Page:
Substandard, falsified medicines continue to be distributed in Africa

Substandard and falsified medicines continue to be distributed in Africa causing immense damage to human lives, fuelling drug resistance, and putting many at risk, the World Health Organisation (WHO) has said.

WHO estimates that more than one in ten medicines in low- and middle-income countries is either substandard or falsified.

Giving his opening remarks at the Regional Committee side event on Fighting Substandard and Falsified Medicines in Africa: A Collaborative and Integrative Approach, WHO director-general, Dr Tedros Adhanom Ghebreyesus said they had issued many alerts on that in the continent.

“The magnitude of this problem, and its damage to both lives and to economies, is immense,” said Ghebreyesus.

“At best, these medicines fail to treat or prevent disease, wasting precious resources and exploiting the hopes and fears of vulnerable people. At worst, they kill, and fan the flames of drug resistance, putting all of us at risk.”

The WHO chief said they estimate that substandard or falsified antibiotics to treat pneumonia in children under five-years-old result in anywhere from 72,000 to 169, 000 deaths each year.

“Similarly, bad antimalarials are estimated to lead to anywhere from 31,000 to 116,000 deaths in sub-Saharan Africa each year,” he said

“Other examples include falsified cholera vaccines, leukaemia drugs that contain simply paracetamol, and faulty diabetes medicines that cause patients to suffer hypoglycaemia. At the same time, low- and middle-income countries are estimated to spend more than 30 billion US dollars annually on substandard and falsified medicines. This is not only public money that is being thrown away, it is being used on products that cause harm to the populations they are supposed to help.”

Substandard and falsified medical products, Ghebreyesus said, can be found in illegal street markets, via unregulated websites, and even in pharmacies, clinics and hospitals.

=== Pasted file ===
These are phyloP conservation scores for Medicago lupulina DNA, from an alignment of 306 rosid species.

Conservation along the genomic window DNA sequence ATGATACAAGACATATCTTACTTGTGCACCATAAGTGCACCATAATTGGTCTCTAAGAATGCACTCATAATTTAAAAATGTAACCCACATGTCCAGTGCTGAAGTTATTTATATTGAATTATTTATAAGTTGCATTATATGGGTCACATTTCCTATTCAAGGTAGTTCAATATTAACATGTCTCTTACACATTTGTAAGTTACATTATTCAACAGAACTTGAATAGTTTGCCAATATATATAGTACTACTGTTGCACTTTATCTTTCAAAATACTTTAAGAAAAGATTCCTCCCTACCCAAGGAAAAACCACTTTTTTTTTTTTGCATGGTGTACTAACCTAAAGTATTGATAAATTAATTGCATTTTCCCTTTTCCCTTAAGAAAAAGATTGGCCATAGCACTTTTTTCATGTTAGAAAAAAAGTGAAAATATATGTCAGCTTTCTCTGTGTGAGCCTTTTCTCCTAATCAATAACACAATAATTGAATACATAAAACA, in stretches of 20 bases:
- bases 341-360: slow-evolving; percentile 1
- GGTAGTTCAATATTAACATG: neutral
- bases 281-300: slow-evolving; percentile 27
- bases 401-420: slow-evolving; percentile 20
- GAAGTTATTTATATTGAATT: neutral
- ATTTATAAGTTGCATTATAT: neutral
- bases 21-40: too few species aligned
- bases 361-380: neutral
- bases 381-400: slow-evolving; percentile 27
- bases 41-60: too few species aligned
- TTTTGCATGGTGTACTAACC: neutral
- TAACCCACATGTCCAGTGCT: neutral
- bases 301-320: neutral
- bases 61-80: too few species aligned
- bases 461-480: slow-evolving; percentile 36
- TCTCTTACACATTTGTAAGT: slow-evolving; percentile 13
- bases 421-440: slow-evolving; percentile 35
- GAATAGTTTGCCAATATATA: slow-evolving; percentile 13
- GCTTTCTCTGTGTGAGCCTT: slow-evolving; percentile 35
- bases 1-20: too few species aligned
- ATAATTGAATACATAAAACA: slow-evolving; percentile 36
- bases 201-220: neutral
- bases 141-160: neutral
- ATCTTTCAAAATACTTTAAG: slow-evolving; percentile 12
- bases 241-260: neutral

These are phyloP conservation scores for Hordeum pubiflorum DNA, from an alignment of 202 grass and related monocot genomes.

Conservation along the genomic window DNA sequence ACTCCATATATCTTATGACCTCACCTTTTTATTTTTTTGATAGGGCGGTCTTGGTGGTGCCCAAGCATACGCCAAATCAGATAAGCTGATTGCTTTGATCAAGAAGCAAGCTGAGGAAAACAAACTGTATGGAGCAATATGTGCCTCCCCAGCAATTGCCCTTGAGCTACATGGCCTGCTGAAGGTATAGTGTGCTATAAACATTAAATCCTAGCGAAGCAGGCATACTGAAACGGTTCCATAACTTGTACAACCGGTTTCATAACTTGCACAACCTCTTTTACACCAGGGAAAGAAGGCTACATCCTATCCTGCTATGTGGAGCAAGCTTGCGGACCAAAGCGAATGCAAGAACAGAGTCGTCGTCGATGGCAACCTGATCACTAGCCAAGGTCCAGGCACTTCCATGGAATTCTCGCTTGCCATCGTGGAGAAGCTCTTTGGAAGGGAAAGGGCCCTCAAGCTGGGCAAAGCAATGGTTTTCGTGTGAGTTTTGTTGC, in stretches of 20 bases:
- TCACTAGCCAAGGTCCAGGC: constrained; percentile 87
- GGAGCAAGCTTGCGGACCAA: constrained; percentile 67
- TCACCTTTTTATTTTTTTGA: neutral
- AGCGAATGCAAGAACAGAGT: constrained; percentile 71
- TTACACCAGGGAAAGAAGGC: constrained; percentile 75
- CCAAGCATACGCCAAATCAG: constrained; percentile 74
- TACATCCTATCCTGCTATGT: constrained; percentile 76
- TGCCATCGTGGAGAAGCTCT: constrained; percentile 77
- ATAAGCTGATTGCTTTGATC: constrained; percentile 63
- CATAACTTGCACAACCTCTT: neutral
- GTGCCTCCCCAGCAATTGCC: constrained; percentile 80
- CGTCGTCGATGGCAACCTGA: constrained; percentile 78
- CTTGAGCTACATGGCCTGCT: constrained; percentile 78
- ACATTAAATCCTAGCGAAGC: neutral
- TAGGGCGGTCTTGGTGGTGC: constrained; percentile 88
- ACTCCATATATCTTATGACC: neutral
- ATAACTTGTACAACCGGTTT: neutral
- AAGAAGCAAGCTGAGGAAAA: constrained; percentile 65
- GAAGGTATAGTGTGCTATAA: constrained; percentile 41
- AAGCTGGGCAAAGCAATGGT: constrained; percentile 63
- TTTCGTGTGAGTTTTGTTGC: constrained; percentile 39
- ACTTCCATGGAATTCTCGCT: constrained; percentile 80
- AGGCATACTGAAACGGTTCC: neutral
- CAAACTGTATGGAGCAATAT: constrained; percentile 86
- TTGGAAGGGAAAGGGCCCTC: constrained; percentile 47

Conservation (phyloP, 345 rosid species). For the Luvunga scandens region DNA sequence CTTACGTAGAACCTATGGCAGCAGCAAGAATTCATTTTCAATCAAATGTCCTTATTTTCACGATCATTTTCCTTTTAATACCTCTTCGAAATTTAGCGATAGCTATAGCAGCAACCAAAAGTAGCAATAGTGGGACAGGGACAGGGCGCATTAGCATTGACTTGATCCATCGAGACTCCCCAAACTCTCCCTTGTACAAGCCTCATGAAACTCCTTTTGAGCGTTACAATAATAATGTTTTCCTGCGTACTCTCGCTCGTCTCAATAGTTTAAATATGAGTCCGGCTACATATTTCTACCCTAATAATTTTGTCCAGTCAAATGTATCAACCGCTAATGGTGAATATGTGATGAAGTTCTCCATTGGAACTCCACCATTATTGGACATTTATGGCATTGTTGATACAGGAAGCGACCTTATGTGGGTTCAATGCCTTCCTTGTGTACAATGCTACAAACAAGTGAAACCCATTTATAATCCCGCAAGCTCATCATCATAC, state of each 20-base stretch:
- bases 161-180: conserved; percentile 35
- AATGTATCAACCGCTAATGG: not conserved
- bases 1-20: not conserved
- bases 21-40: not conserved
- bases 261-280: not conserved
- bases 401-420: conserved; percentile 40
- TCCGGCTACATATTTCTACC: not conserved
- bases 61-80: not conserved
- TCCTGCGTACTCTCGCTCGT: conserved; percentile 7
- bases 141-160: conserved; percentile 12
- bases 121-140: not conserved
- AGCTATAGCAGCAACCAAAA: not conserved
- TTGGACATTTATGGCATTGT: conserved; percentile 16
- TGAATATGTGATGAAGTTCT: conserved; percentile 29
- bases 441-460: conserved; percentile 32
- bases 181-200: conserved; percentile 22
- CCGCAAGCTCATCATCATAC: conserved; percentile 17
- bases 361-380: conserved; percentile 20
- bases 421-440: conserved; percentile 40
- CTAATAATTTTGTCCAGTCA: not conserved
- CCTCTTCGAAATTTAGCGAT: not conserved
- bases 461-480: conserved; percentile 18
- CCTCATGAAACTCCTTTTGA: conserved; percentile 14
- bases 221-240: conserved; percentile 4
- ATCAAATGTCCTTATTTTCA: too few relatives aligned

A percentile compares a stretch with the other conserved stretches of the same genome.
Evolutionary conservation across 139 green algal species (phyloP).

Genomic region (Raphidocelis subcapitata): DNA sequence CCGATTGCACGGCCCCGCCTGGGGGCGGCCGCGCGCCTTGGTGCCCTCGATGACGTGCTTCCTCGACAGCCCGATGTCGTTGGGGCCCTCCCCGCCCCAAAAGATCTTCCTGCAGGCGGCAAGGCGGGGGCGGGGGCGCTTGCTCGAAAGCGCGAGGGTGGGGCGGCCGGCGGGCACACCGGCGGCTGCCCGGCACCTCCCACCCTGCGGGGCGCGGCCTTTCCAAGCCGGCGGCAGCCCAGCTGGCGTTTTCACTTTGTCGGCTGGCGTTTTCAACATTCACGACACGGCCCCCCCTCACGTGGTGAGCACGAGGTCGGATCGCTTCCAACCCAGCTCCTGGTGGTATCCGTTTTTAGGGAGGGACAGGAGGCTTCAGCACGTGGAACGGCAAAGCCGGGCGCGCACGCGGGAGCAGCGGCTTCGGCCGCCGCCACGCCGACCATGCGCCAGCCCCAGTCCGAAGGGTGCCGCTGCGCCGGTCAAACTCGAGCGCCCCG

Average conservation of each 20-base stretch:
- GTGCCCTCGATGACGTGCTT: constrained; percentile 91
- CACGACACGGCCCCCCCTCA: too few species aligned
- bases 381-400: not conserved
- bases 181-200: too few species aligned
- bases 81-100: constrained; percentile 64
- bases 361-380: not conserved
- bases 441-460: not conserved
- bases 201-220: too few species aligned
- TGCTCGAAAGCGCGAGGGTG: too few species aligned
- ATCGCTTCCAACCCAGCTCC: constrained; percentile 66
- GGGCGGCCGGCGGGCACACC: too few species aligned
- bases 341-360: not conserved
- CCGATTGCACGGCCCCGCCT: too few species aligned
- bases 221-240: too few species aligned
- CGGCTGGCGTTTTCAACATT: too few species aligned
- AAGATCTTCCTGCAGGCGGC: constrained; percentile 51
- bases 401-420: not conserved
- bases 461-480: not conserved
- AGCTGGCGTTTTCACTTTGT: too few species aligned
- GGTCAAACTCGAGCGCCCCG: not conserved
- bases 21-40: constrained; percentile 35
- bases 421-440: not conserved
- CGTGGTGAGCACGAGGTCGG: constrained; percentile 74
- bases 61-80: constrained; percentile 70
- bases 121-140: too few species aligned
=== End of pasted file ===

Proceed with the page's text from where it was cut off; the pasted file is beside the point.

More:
“The WHO Global surveillance and monitoring system, which has been in place since 2013, has issued more than 70 global alerts to date,” said Ghebreyesus.

“Many of these alerts have been issued in Africa. Last year alone, we issued eleven alerts, including five for COVID-19 products.”

WHO says there are several reasons for the proliferation of substandard and falsified medicines.

“First, a lack of access to affordable, efficacious and safe medicines forces desperate people to buy medicines from unreliable sources,” said Ghebreyesus.

“Second, a lack of good governance allows corruption to penetrate health systems and leaves loopholes for criminal groups to exploit. Third, a lack of technical capacity undermines the integrity of supply chains and limits the ability of countries to safeguard the health of their people.”

Stopping the scourge of falsified and substandard medical products, the WHO chief says, requires working across sectors locally, nationally, and internationally, and working closely with the private sector.

“Law enforcement, through regulatory oversight by mature national regulatory authorities, and international cooperation are indispensable to stopping the flow of these faulty products, which undermine public health,” he said.

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